Both measured and simulation results are shown in this section. Figure 5 shows the transmission magnitudes (in dB) of Ex and Ey components of E-field. The dipoles along x- and y-directions resonate at 67.3 GHz and 80.2 GHz, respectively. The two responses intersect at 75.2 GHz. Here the magnitude of both electric fields is the same, and the phase difference between them is about 89˚. However, at frequencies above and below this frequency, the output tends to become elliptically polarized. A transmission loss of 4.8 dB is also noticed due to the reflection from the FSS surface. This loss can be further reduced by designing dual-layer structures using the fabry-perot concept but adds complexity to the design  .
Figure 3. The photograph of the transmission polarizer with dimensions.
Figure 4. Block diagram of the measurement setup while its photograph is shown in inset.
Figure 5. The Simulation and measured transmission magnitudes of Ex and Ey.
Figure 6 shows the phase of the Ex and Ey components. For Ex component, both measured and simulation results depict good agreement while for Ey component, measured results show variation at around 80 GHz. Figure 7 shows the difference in phase between two components of E-field. At 75.2 GHz, the phase difference is about 89˚ giving rise to a 98% circular polarization. In simulation, the phase variation from 75.2 GHz to 80.3 GHz is about 87˚ to 92˚ which is quite close to the desired value of 90˚. However, with phase variation, there is also a change in the magnitudes of Ex and Ey, hence giving rise to elliptical polarization as we head away from the center frequency. The phase for both simulation and measured results is same at 75.2 GHz, however, within the band of interest there is a small difference in the results which could be due to measurement inaccuracy and fabrication tolerances.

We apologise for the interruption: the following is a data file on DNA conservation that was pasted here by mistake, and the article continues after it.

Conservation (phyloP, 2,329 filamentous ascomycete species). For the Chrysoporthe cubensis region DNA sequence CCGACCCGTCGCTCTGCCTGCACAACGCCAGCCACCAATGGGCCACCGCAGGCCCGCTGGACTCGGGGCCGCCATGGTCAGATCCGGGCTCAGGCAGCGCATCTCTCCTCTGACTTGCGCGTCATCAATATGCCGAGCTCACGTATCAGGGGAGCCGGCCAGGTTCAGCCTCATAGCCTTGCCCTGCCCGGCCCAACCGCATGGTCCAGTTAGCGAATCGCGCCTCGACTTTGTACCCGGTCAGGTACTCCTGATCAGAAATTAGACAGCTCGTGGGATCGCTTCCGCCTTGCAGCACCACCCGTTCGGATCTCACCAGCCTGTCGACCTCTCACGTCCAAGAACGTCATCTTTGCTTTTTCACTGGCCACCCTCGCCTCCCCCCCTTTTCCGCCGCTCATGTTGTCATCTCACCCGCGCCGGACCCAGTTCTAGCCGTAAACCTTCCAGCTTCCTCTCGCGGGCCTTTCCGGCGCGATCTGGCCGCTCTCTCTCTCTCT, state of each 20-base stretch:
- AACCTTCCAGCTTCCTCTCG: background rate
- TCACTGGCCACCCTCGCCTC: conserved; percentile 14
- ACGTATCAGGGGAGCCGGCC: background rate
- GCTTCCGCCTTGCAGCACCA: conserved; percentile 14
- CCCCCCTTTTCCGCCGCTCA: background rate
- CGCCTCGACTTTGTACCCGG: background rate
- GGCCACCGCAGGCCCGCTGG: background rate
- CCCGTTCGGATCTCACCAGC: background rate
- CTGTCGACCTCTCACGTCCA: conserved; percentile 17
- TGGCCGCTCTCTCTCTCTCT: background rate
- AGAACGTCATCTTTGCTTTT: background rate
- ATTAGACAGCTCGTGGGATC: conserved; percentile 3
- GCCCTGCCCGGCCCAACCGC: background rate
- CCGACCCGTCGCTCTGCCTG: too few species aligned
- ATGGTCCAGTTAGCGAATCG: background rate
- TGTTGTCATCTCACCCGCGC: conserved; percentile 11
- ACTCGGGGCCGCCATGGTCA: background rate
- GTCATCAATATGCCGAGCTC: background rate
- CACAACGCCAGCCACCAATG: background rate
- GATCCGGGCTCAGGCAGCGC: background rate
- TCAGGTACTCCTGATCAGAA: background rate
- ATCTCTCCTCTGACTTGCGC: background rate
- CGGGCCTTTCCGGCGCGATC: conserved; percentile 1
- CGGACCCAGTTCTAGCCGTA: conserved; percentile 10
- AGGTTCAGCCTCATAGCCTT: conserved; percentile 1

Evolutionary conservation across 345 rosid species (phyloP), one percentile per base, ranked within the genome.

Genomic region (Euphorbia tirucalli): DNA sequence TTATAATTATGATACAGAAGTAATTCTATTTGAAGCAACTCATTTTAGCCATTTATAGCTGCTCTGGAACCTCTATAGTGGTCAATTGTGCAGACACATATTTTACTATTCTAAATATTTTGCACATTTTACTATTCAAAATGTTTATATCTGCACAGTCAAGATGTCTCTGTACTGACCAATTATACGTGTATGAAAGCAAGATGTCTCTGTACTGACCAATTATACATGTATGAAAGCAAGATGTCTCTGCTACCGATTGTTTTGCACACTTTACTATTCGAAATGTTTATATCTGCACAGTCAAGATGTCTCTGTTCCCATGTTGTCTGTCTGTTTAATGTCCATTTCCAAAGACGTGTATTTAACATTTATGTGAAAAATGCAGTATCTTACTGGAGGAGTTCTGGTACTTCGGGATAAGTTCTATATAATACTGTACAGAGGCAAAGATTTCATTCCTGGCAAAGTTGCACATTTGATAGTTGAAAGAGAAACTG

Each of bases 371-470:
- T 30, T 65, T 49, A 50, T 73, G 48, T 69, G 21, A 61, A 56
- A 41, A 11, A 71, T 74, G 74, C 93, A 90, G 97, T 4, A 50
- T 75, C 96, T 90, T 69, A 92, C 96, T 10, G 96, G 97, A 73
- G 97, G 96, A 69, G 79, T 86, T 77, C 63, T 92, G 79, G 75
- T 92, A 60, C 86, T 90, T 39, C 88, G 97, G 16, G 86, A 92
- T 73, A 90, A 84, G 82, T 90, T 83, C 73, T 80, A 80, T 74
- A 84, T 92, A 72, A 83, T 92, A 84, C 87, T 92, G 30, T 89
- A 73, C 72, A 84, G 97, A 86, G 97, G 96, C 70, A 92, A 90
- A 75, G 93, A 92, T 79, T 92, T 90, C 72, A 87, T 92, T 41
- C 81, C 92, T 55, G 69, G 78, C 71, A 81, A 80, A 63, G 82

Figure 8 shows the axial ratio in dB. In case of simulation results, a 3 dB bandwidth of 6.8 GHz (72.2 GHz to 78 GHz) is achieved, while the measured results show a bandwidth of 7.8 GHz (67.8 GHz to 75.6 GHz). The difference in the results is due to measurement inaccuracy in phase of Ex and Ey components. However, from 72 GHz to 75 GHz, there is a good agreement between simulation and measured axial ratio, giving a bandwidth of 3 GHz.
Figure 6. Simulation and measured transmission phase difference between Ex and Ey components.
Figure 7. Simulation and measured transmission phase difference of the orthogonal components of E-field.
Figure 8. Simulation and measured axial ratios for transmitted E-filed components.
A simple FSS polarizer is presented for high-speed wireless communication at 75 GHz. The design is quite simple and can be fabricated with ease. The 3 dB axial ratio bandwidth of 6.8 GHz (9%) and 7.8 GHz (10.4%) has been achieved in simulation and measurements, respectively. It can be used as a linear to circular polarizer in inter-aircraft communication to resolve the complexity of designing circular polarized antennas as front end. Due to the reflections from polarizer surface and loss in the dielectric, there is a transmission loss of 4.8 dB which can be considered acceptable for a single layer polarizer operating at high frequency. The specifications of the proposed design are unique compared to the recent researches. However, research is underway to reduce the insertion loss further, achieve stable oblique incidence performance and improve 3 dB axial ratio bandwidth. Different FSS elements and low-loss substrates are being investigated.
The author would like to thank Prof. Vincent Fusco, Queen’s University Belfast, UK, for his help in measurements and Val Dyadyuk of CSIRO Australia to provide constructive feedback on the topic.